Kindness of Strangers
The drama played out in front of the hotel and would have been worthy of a YouTube video. There were three burly construction guys working on the sewer system—heavy equipment of all variety dealing with something that was down a big hole. Only none of the three was too concerned with the task at hand. It seems a couple of kittens had sought refuge from the chilly night by going into the hole. One was apparently injured in the process. Now these guys were trying to extricate the frightened cats, but they kept just out of reach. Two guys came over from the hotel with food. That was enough to entice the injured one and he was brought to the surface. Now that left his buddy. Nobody had a clue what to do next, but a guy in a suit walked up to investigate. Seems he is a cat guy like me and with barely a second's hesitation he jumped in the hole. The workers were now worried he would be hurt and they would be in trouble for not stopping him. About 10 minutes later he climbs out with the kitten in hand and a suit that would need a lot of attention before it was fit for the public again. What next, he was asked? "Guess I have a couple of new cats. This is how I get all of them anyway—rescues of one kind or another." Off he went to the vet in his stinky suit—two bedraggled, but visibly happy kittens in his grasp.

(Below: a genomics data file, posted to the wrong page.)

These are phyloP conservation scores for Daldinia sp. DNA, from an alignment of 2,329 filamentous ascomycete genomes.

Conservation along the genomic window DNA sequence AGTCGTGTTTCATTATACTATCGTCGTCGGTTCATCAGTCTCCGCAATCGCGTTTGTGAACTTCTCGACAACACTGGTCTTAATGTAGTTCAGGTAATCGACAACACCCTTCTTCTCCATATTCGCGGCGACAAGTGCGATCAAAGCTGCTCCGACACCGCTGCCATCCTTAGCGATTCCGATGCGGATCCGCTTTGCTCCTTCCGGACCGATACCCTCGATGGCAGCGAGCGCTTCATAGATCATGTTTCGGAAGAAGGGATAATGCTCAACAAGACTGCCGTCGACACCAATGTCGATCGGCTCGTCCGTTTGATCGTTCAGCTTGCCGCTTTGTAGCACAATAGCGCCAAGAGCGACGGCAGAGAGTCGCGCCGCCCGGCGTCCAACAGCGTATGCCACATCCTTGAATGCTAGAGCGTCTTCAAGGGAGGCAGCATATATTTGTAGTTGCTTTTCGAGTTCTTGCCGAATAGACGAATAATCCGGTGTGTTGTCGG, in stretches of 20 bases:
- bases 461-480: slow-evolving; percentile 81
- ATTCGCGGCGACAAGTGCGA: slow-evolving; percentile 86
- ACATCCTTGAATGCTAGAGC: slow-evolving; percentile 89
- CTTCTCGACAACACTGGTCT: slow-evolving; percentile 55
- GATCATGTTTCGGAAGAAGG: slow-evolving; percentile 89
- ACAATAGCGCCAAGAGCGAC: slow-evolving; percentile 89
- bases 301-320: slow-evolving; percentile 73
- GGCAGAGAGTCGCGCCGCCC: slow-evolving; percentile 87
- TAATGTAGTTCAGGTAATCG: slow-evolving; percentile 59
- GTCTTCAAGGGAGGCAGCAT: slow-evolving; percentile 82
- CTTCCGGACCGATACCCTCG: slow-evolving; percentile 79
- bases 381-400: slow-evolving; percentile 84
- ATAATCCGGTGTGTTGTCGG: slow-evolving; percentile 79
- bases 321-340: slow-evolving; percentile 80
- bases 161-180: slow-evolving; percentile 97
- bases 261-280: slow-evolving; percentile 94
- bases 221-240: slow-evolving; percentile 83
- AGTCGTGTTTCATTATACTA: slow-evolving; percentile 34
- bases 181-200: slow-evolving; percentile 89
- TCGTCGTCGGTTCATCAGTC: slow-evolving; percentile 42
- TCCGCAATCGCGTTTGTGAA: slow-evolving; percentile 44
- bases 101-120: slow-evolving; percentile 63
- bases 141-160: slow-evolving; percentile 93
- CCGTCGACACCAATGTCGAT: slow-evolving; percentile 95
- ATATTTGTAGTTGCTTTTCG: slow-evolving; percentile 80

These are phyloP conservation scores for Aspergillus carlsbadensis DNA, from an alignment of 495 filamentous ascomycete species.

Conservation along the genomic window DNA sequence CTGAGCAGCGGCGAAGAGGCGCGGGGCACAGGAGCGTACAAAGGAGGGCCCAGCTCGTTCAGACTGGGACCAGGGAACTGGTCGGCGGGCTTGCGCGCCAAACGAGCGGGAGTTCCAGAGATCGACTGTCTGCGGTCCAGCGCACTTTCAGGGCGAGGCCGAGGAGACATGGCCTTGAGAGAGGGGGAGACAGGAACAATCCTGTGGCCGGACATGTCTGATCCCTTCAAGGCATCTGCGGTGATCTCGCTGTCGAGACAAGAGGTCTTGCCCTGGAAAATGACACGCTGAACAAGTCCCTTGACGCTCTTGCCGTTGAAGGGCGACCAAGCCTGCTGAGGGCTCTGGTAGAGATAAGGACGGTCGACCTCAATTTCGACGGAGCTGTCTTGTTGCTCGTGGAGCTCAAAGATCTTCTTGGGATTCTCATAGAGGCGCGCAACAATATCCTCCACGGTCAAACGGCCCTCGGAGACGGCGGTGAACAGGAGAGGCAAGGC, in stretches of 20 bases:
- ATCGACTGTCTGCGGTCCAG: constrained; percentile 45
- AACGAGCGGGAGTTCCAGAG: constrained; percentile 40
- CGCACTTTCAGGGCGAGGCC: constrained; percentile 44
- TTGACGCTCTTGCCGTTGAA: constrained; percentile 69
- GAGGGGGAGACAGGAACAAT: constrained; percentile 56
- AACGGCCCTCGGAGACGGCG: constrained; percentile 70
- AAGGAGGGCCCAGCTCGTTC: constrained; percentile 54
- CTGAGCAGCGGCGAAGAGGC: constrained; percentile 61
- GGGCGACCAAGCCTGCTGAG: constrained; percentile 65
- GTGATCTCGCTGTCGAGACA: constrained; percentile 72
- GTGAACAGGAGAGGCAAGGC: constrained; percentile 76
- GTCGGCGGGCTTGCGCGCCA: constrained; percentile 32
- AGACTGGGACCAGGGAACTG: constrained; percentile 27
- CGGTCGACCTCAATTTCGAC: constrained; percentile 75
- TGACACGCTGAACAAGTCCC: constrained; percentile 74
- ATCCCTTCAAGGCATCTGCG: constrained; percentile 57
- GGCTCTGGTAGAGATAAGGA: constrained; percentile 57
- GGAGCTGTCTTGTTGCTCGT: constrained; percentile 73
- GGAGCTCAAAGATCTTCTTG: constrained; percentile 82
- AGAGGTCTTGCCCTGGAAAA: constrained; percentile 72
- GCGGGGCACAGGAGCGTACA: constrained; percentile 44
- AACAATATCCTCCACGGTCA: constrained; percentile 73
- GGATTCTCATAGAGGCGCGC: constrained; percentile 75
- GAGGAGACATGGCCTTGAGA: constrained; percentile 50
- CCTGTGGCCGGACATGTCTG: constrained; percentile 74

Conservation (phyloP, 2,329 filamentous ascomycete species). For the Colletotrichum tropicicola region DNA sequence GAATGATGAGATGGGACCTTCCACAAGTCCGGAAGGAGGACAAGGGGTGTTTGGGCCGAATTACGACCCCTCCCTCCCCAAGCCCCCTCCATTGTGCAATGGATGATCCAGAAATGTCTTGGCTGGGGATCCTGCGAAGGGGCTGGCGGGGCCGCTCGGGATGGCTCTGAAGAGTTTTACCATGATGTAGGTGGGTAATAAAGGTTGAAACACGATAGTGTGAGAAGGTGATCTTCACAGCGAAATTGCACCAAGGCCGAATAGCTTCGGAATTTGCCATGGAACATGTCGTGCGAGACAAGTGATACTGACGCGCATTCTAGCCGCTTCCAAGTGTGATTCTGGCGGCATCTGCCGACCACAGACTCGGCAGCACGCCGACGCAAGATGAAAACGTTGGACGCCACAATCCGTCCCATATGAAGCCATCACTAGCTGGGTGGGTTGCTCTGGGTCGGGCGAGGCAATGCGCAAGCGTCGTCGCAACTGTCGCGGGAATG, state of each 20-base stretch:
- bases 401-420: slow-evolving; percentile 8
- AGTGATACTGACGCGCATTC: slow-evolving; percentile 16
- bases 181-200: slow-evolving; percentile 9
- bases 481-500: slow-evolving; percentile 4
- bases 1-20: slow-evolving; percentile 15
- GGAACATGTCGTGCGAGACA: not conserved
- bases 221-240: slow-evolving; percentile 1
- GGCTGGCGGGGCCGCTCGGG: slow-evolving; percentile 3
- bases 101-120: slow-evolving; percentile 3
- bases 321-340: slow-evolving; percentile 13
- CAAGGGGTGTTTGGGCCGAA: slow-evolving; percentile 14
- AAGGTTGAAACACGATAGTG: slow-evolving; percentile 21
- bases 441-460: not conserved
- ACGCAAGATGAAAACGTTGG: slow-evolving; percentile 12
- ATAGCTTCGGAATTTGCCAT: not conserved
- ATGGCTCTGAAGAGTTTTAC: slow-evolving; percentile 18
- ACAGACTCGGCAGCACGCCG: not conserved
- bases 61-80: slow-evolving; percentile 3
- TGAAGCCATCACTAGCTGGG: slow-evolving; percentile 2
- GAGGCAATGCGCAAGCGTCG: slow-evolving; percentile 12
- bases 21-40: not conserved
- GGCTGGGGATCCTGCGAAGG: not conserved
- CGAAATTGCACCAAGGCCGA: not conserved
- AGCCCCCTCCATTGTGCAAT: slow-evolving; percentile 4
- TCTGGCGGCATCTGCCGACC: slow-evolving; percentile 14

RBC Economic Outlook

We are not always as aware of what is taking place with our neighbor to the north, but it is certainly a major consideration for the majority of U.S. companies as Canada is almost always the No. 1 or two trading partner for the U.S. There are 23 states that list Canada as their No. 1 trading partner. That trade cuts across a variety of sectors from manufacturing to agriculture. The growth rate for Canada is solid if not actually robust. It is slightly less dynamic than the growth rate for the U.S., but nearly twice the rate that Europe is sporting at the moment. The trade disputes between the U.S. and Canada seem to have retreated to a degree. The new USMCA gives Canada quite a bit of what it has asked for during the talks. Domestic content rules on vehicles will ensure that Canada gets a share of the automotive market. The opening of the dairy market to the U.S. was a concession, but Canada seems OK with it.

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Wednesday, 22 May 2019